There have been a number of consultation documents issued recently.
Government discussion paper on the idea of a ‘safe harbour’ trust
The government has issued a discussion paper on the idea put forward by the OTS that there should be provision made for a ‘safe harbour trust’ (referred to in the document as a “new employee shareholding vehicle”, the term “employee trusts” presumably carrying connotations of tax avoidance) aimed at those companies wishing to make arrangements purely for the purpose of genuine equity based rewards and remuneration for employees as opposed to tax planning activity.
The idea is that such a vehicle would provide shelter from:
- the risk of inheritance tax charges under certain circumstances unless certain rules are followed
- the risk of double taxation if the trust is UK resident and not itself outside the scope of UK capital gains tax;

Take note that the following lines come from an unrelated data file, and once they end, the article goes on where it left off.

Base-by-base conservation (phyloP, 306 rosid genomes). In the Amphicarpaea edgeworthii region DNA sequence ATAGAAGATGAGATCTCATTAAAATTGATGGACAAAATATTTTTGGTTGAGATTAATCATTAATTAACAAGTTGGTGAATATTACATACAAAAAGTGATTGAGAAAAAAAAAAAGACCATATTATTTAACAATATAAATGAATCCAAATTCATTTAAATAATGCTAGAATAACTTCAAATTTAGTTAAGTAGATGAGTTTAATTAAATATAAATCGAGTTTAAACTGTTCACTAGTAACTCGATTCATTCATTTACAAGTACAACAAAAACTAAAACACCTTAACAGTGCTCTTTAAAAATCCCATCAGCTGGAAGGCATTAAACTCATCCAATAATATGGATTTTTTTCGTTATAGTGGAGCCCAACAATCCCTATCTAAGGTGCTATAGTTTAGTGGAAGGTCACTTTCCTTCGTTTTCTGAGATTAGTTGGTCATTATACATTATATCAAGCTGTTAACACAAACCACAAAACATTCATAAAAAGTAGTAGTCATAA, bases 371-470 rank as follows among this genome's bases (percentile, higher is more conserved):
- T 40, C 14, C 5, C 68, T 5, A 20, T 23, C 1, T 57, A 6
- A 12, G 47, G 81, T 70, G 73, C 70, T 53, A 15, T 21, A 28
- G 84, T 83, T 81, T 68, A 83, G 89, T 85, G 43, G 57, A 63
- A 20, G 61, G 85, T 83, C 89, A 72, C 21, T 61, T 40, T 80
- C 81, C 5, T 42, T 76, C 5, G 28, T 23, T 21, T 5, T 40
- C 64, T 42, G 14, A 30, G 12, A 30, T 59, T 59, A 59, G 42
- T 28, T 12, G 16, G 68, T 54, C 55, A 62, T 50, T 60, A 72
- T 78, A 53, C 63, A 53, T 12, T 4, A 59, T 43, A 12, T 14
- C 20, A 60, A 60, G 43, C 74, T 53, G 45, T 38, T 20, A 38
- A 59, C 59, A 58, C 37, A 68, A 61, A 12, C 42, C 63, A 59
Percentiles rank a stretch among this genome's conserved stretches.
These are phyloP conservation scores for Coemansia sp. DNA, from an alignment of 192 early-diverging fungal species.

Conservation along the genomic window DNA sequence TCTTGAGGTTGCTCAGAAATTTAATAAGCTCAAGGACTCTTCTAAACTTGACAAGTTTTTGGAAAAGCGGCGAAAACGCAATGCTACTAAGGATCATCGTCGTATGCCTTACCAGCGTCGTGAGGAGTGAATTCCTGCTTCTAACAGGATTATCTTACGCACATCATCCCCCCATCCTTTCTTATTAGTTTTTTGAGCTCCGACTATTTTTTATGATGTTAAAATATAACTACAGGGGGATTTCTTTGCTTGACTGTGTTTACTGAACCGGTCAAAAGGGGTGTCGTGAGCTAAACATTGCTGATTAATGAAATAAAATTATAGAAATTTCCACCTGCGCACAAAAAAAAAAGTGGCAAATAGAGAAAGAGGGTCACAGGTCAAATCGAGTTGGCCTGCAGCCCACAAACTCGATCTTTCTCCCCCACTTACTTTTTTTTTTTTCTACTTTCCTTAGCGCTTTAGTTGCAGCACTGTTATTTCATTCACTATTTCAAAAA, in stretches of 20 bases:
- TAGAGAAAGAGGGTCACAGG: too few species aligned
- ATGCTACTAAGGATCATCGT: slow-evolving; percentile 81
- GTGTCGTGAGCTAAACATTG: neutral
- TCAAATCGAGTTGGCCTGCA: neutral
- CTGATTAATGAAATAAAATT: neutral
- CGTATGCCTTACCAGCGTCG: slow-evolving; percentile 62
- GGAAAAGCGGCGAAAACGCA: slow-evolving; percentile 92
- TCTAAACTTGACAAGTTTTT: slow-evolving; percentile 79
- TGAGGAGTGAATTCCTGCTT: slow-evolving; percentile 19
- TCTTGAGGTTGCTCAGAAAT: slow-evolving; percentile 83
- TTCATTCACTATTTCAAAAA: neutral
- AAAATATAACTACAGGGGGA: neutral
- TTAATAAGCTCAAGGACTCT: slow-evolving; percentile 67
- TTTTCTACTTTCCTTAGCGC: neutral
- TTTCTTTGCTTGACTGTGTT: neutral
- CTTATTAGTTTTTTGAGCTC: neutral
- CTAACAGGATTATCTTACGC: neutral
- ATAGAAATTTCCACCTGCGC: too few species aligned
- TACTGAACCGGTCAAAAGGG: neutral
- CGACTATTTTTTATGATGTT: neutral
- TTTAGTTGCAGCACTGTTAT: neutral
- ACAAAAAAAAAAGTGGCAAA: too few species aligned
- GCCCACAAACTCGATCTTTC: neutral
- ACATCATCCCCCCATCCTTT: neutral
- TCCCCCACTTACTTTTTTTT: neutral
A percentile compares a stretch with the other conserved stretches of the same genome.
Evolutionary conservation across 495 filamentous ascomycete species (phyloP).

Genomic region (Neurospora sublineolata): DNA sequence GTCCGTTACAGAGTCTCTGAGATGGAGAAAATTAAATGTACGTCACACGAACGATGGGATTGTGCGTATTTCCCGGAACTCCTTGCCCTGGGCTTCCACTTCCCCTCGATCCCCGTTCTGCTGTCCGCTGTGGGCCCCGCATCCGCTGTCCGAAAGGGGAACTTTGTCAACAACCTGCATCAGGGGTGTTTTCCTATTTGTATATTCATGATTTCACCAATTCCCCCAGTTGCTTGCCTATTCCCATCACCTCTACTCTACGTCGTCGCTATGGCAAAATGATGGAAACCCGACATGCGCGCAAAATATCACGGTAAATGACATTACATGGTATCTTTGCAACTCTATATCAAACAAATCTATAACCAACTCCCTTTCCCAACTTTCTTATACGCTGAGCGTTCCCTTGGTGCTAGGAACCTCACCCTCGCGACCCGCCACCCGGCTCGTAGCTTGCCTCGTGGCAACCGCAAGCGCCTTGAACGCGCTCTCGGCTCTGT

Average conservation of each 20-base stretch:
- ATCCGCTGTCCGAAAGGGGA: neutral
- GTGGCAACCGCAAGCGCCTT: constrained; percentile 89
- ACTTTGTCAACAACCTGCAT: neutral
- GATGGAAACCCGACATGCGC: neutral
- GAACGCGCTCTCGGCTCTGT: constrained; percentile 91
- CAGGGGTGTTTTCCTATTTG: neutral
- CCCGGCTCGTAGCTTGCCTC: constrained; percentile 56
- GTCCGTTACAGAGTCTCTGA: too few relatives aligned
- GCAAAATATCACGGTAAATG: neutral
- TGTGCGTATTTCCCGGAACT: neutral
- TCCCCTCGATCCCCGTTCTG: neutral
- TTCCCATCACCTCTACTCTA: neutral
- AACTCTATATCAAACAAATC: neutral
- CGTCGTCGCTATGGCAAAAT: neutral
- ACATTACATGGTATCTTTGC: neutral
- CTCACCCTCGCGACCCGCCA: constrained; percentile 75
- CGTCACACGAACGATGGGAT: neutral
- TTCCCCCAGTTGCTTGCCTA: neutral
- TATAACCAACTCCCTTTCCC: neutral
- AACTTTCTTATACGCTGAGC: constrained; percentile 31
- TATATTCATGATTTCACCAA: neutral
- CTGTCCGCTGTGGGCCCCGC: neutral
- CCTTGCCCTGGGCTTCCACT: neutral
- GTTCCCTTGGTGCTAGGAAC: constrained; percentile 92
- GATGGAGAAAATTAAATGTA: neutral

- the ‘loans to participators’ rules applicable to ‘close companies’
- the ‘transactions in securities’ rules;
- charges to stamp duty or SDRT on the purchase of shares by the trustees, or by employees when they purchase shares from the trustees;
- the ‘disguised remuneration’ rules
As is the case of a company owned by a new-style “employee ownership trust”, the fact that a company might be controlled by such a ‘safe harbour’ corporate trustee should not mean that it is prevented from establishing a SIP, SAYE share option scheme, or CSOP or using tax-favoured EMI share options.
The document suggests that the government is broadly sympathetic to the idea provided suitable safeguards against avoidance are in place. In this regard, the OTS has proposed that, for example :
- the vehicle should be UK resident;
- it should normally be able to acquire only ‘own company’ shares which are fully-paid up and non-redeemable;
- beneficiaries should be limited to employees and former employees (rather than the wider category used in the Companies Act 2006, which includes spouses, civil partners and minor children or step-children ), the latter only within a restricted period;
- property held within the vehicle must be applied only for the specific purpose of encouraging or facilitating employee shareholding ;